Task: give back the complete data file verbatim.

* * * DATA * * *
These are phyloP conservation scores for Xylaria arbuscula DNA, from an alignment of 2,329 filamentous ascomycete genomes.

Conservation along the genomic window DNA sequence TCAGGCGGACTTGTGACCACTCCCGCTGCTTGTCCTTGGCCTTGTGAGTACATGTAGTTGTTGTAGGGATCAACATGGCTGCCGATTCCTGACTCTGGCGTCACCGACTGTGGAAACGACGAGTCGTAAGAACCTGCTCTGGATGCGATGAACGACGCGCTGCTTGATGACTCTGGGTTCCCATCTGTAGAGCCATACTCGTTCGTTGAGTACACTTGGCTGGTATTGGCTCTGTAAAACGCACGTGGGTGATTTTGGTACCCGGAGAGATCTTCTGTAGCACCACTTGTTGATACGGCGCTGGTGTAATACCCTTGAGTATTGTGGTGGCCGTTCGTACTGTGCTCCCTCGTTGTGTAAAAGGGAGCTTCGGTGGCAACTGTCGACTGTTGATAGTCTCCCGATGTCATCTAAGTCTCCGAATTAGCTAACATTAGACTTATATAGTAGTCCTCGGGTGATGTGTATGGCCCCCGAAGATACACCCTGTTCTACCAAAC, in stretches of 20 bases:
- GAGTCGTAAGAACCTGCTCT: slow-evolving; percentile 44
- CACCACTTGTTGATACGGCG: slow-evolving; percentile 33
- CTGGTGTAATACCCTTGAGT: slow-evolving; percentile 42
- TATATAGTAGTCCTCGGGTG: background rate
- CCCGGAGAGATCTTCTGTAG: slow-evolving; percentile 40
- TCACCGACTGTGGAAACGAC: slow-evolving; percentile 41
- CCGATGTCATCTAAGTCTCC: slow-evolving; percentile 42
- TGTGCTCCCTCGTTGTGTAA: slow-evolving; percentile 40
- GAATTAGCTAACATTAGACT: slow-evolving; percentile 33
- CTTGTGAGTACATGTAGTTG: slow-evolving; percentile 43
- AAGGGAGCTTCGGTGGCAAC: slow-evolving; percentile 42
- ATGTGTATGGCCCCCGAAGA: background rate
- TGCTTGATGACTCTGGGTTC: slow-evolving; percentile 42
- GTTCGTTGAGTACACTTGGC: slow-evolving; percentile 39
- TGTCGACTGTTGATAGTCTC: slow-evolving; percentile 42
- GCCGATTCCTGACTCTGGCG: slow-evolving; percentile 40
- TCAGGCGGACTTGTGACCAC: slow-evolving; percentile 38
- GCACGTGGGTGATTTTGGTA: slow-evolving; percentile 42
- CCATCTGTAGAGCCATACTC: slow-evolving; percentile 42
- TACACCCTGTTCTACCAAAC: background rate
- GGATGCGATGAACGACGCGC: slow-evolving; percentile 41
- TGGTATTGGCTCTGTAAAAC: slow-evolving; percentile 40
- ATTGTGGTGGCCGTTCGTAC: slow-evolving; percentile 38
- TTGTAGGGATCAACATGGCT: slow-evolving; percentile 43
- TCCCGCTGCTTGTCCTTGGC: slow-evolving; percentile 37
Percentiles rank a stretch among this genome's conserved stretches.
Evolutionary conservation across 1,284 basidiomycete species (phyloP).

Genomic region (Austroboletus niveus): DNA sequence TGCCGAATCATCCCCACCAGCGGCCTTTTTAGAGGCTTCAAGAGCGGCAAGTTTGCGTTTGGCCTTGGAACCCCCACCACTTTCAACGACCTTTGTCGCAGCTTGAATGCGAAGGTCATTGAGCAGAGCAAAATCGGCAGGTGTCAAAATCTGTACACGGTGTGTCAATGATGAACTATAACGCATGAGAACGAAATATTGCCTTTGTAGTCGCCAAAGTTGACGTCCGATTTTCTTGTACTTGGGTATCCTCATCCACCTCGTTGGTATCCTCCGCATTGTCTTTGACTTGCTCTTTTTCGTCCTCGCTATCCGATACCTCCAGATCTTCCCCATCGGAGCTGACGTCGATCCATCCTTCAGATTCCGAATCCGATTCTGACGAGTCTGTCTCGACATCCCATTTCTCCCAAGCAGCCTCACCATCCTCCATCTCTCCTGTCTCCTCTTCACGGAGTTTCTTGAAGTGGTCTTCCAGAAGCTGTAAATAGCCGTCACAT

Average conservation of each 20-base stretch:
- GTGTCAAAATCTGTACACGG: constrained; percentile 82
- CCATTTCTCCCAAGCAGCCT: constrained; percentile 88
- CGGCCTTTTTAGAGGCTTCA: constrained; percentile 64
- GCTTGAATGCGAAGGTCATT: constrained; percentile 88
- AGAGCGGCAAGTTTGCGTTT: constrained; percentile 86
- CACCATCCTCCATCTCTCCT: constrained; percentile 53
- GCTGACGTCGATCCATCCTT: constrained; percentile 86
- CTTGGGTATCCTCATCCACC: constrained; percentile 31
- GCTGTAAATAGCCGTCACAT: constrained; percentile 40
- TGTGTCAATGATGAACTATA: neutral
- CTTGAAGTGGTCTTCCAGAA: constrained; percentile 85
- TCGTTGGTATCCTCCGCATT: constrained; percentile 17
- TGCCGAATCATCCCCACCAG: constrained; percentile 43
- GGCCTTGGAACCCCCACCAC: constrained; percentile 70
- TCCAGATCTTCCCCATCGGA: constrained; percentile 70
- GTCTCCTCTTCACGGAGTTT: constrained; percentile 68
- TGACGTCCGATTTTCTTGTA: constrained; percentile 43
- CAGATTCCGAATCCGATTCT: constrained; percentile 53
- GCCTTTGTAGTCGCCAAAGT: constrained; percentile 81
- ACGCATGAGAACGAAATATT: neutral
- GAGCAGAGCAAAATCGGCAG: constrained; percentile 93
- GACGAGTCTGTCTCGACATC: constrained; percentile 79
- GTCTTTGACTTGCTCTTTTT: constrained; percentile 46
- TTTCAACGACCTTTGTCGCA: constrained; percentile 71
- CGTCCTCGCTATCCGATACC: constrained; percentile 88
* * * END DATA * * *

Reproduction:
These are phyloP conservation scores for Xylaria arbuscula DNA, from an alignment of 2,329 filamentous ascomycete genomes.

Conservation along the genomic window DNA sequence TCAGGCGGACTTGTGACCACTCCCGCTGCTTGTCCTTGGCCTTGTGAGTACATGTAGTTGTTGTAGGGATCAACATGGCTGCCGATTCCTGACTCTGGCGTCACCGACTGTGGAAACGACGAGTCGTAAGAACCTGCTCTGGATGCGATGAACGACGCGCTGCTTGATGACTCTGGGTTCCCATCTGTAGAGCCATACTCGTTCGTTGAGTACACTTGGCTGGTATTGGCTCTGTAAAACGCACGTGGGTGATTTTGGTACCCGGAGAGATCTTCTGTAGCACCACTTGTTGATACGGCGCTGGTGTAATACCCTTGAGTATTGTGGTGGCCGTTCGTACTGTGCTCCCTCGTTGTGTAAAAGGGAGCTTCGGTGGCAACTGTCGACTGTTGATAGTCTCCCGATGTCATCTAAGTCTCCGAATTAGCTAACATTAGACTTATATAGTAGTCCTCGGGTGATGTGTATGGCCCCCGAAGATACACCCTGTTCTACCAAAC, in stretches of 20 bases:
- GAGTCGTAAGAACCTGCTCT: slow-evolving; percentile 44
- CACCACTTGTTGATACGGCG: slow-evolving; percentile 33
- CTGGTGTAATACCCTTGAGT: slow-evolving; percentile 42
- TATATAGTAGTCCTCGGGTG: background rate
- CCCGGAGAGATCTTCTGTAG: slow-evolving; percentile 40
- TCACCGACTGTGGAAACGAC: slow-evolving; percentile 41
- CCGATGTCATCTAAGTCTCC: slow-evolving; percentile 42
- TGTGCTCCCTCGTTGTGTAA: slow-evolving; percentile 40
- GAATTAGCTAACATTAGACT: slow-evolving; percentile 33
- CTTGTGAGTACATGTAGTTG: slow-evolving; percentile 43
- AAGGGAGCTTCGGTGGCAAC: slow-evolving; percentile 42
- ATGTGTATGGCCCCCGAAGA: background rate
- TGCTTGATGACTCTGGGTTC: slow-evolving; percentile 42
- GTTCGTTGAGTACACTTGGC: slow-evolving; percentile 39
- TGTCGACTGTTGATAGTCTC: slow-evolving; percentile 42
- GCCGATTCCTGACTCTGGCG: slow-evolving; percentile 40
- TCAGGCGGACTTGTGACCAC: slow-evolving; percentile 38
- GCACGTGGGTGATTTTGGTA: slow-evolving; percentile 42
- CCATCTGTAGAGCCATACTC: slow-evolving; percentile 42
- TACACCCTGTTCTACCAAAC: background rate
- GGATGCGATGAACGACGCGC: slow-evolving; percentile 41
- TGGTATTGGCTCTGTAAAAC: slow-evolving; percentile 40
- ATTGTGGTGGCCGTTCGTAC: slow-evolving; percentile 38
- TTGTAGGGATCAACATGGCT: slow-evolving; percentile 43
- TCCCGCTGCTTGTCCTTGGC: slow-evolving; percentile 37
Percentiles rank a stretch among this genome's conserved stretches.
Evolutionary conservation across 1,284 basidiomycete species (phyloP).

Genomic region (Austroboletus niveus): DNA sequence TGCCGAATCATCCCCACCAGCGGCCTTTTTAGAGGCTTCAAGAGCGGCAAGTTTGCGTTTGGCCTTGGAACCCCCACCACTTTCAACGACCTTTGTCGCAGCTTGAATGCGAAGGTCATTGAGCAGAGCAAAATCGGCAGGTGTCAAAATCTGTACACGGTGTGTCAATGATGAACTATAACGCATGAGAACGAAATATTGCCTTTGTAGTCGCCAAAGTTGACGTCCGATTTTCTTGTACTTGGGTATCCTCATCCACCTCGTTGGTATCCTCCGCATTGTCTTTGACTTGCTCTTTTTCGTCCTCGCTATCCGATACCTCCAGATCTTCCCCATCGGAGCTGACGTCGATCCATCCTTCAGATTCCGAATCCGATTCTGACGAGTCTGTCTCGACATCCCATTTCTCCCAAGCAGCCTCACCATCCTCCATCTCTCCTGTCTCCTCTTCACGGAGTTTCTTGAAGTGGTCTTCCAGAAGCTGTAAATAGCCGTCACAT

Average conservation of each 20-base stretch:
- GTGTCAAAATCTGTACACGG: constrained; percentile 82
- CCATTTCTCCCAAGCAGCCT: constrained; percentile 88
- CGGCCTTTTTAGAGGCTTCA: constrained; percentile 64
- GCTTGAATGCGAAGGTCATT: constrained; percentile 88
- AGAGCGGCAAGTTTGCGTTT: constrained; percentile 86
- CACCATCCTCCATCTCTCCT: constrained; percentile 53
- GCTGACGTCGATCCATCCTT: constrained; percentile 86
- CTTGGGTATCCTCATCCACC: constrained; percentile 31
- GCTGTAAATAGCCGTCACAT: constrained; percentile 40
- TGTGTCAATGATGAACTATA: neutral
- CTTGAAGTGGTCTTCCAGAA: constrained; percentile 85
- TCGTTGGTATCCTCCGCATT: constrained; percentile 17
- TGCCGAATCATCCCCACCAG: constrained; percentile 43
- GGCCTTGGAACCCCCACCAC: constrained; percentile 70
- TCCAGATCTTCCCCATCGGA: constrained; percentile 70
- GTCTCCTCTTCACGGAGTTT: constrained; percentile 68
- TGACGTCCGATTTTCTTGTA: constrained; percentile 43
- CAGATTCCGAATCCGATTCT: constrained; percentile 53
- GCCTTTGTAGTCGCCAAAGT: constrained; percentile 81
- ACGCATGAGAACGAAATATT: neutral
- GAGCAGAGCAAAATCGGCAG: constrained; percentile 93
- GACGAGTCTGTCTCGACATC: constrained; percentile 79
- GTCTTTGACTTGCTCTTTTT: constrained; percentile 46
- TTTCAACGACCTTTGTCGCA: constrained; percentile 71
- CGTCCTCGCTATCCGATACC: constrained; percentile 88